Local food movements argue that a reduction of food-miles has positive social, environmental and economic impacts. A full account of the costs of food production, however, needs to go beyond the path from food to plate and consider the wider set of translocal social and economic relations involved in local food production. Using a multi-method, ethnographic approach, this project examines the costs of local food production with special attention on the international labour migration that sustains Nova Scotia’s agricultural sector.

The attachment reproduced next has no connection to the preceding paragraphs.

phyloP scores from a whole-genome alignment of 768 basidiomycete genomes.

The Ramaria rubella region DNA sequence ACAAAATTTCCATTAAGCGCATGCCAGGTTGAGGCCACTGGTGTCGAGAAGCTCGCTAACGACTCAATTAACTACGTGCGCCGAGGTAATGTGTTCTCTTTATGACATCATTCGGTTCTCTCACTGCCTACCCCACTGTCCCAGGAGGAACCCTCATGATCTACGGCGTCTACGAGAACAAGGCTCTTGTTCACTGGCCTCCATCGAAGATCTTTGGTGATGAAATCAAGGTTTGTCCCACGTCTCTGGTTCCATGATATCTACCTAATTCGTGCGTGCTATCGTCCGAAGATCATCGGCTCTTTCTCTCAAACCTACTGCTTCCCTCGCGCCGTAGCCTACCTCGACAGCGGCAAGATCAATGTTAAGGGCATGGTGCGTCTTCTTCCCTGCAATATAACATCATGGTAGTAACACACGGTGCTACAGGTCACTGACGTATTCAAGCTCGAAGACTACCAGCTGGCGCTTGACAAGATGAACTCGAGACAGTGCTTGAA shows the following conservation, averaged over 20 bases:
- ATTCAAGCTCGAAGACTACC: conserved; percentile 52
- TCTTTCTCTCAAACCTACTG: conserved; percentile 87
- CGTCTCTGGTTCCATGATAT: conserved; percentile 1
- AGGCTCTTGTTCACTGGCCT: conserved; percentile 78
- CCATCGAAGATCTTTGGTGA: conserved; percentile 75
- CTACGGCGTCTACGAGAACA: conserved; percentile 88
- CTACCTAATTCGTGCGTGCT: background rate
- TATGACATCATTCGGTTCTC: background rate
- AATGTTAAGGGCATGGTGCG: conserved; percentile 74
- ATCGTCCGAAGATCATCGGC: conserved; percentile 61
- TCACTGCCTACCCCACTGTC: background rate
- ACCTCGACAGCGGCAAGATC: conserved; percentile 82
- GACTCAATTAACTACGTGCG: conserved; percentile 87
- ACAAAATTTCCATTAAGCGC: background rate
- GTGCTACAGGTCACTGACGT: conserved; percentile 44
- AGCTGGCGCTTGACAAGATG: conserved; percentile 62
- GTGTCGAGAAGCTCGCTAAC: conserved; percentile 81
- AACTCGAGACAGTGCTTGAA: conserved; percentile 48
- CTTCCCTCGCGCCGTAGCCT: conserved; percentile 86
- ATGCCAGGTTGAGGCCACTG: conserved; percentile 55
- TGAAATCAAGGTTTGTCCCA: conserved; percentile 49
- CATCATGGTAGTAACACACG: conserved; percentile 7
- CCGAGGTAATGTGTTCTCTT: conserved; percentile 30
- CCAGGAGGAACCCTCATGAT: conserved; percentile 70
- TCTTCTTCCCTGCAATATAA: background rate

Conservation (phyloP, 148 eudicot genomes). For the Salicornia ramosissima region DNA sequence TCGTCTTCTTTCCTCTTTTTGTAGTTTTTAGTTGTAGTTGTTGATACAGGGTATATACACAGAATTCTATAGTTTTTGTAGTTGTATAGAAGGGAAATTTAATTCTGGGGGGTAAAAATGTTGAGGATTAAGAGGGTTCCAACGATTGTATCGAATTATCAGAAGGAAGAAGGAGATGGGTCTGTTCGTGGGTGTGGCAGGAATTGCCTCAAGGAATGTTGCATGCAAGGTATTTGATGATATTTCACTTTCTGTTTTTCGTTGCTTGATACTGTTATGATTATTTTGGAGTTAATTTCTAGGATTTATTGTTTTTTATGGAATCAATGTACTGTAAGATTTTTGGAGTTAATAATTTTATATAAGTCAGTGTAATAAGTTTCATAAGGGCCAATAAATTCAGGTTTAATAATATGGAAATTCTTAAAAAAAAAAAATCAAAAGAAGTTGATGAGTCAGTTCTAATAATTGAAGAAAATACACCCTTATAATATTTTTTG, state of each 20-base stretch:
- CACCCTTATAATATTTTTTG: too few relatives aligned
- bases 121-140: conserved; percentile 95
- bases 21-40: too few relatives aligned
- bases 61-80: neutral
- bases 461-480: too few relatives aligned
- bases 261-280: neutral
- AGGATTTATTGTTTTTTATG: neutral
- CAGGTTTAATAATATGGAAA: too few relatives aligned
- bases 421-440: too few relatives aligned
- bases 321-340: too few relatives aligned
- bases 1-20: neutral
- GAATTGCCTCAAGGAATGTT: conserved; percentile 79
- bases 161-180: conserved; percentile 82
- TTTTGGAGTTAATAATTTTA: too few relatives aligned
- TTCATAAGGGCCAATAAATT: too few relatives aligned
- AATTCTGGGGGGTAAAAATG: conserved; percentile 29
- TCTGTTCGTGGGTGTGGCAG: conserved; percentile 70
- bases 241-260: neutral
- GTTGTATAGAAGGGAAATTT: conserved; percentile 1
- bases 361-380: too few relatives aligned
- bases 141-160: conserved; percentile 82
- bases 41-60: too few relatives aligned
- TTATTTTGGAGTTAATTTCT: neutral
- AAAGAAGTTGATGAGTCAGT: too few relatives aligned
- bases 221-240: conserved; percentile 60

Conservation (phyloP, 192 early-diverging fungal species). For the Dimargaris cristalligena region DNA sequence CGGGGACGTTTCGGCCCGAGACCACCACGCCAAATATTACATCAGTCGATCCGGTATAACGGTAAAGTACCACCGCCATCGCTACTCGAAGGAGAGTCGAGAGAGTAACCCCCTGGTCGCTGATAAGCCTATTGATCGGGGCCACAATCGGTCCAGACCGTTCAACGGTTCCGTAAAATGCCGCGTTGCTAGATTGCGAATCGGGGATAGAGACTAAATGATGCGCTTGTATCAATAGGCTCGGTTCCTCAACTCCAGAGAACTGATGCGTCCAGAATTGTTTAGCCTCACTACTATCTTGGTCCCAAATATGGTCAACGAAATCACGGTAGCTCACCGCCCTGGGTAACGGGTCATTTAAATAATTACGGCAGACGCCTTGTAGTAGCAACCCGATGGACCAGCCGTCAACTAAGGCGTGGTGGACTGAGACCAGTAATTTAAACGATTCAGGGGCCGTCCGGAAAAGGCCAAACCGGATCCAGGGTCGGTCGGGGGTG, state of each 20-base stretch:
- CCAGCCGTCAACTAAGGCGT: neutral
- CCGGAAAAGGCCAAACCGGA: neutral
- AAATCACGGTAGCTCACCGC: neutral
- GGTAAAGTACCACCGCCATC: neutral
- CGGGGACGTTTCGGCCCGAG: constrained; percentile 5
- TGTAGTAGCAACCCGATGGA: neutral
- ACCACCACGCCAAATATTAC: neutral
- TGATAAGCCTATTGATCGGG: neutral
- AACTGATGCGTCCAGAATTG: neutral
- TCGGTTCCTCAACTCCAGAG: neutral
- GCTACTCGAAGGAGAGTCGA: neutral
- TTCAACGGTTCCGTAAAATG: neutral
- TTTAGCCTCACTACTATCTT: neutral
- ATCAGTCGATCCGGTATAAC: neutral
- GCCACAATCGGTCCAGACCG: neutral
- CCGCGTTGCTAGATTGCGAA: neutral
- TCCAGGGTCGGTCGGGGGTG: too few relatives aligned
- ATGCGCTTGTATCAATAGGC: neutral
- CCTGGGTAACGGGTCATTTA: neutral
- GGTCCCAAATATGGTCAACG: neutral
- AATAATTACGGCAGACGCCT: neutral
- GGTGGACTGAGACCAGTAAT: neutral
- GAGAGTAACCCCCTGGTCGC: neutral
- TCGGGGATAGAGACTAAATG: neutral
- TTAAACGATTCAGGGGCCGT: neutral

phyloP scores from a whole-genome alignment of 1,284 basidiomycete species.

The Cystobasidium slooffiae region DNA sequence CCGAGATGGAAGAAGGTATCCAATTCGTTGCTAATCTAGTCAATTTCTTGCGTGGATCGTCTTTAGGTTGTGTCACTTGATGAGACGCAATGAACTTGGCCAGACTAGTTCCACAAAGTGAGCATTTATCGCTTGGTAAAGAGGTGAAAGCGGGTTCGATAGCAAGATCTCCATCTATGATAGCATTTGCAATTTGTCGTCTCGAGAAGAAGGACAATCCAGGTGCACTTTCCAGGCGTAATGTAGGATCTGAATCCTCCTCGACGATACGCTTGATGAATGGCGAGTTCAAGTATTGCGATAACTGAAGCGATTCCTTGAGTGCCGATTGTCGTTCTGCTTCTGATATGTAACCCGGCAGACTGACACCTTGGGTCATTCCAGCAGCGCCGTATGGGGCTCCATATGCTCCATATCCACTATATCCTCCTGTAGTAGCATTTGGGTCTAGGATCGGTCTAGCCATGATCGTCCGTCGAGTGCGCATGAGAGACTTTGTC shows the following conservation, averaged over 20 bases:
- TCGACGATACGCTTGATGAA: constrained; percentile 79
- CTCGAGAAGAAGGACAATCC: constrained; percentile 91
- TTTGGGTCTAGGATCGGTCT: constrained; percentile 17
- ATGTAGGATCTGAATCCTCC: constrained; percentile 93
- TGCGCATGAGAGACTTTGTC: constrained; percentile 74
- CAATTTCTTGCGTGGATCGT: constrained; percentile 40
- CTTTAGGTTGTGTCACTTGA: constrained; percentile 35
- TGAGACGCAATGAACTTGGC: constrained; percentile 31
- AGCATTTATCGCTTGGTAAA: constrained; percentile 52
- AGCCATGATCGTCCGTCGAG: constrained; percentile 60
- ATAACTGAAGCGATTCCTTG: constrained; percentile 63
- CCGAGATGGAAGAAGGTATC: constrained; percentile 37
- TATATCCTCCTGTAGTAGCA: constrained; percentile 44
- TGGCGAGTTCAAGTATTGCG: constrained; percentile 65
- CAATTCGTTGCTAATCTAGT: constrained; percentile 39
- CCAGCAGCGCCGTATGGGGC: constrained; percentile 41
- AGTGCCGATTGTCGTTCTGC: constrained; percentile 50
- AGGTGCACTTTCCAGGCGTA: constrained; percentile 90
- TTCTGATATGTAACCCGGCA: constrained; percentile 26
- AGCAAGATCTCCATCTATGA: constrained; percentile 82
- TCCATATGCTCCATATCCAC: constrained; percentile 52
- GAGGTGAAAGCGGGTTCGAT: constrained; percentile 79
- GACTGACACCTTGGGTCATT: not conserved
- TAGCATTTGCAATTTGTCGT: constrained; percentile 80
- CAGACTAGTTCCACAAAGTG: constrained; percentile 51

The study entails:
- surveys of farmers' market and CSA food box customers
- a survey of Nova Scotia farmers
- interviews with Nova Scotia farmers and farm workers
- participant observation on several small NS farms
The research is funded by the EU Mobile Lives Forum. See the full proposal here.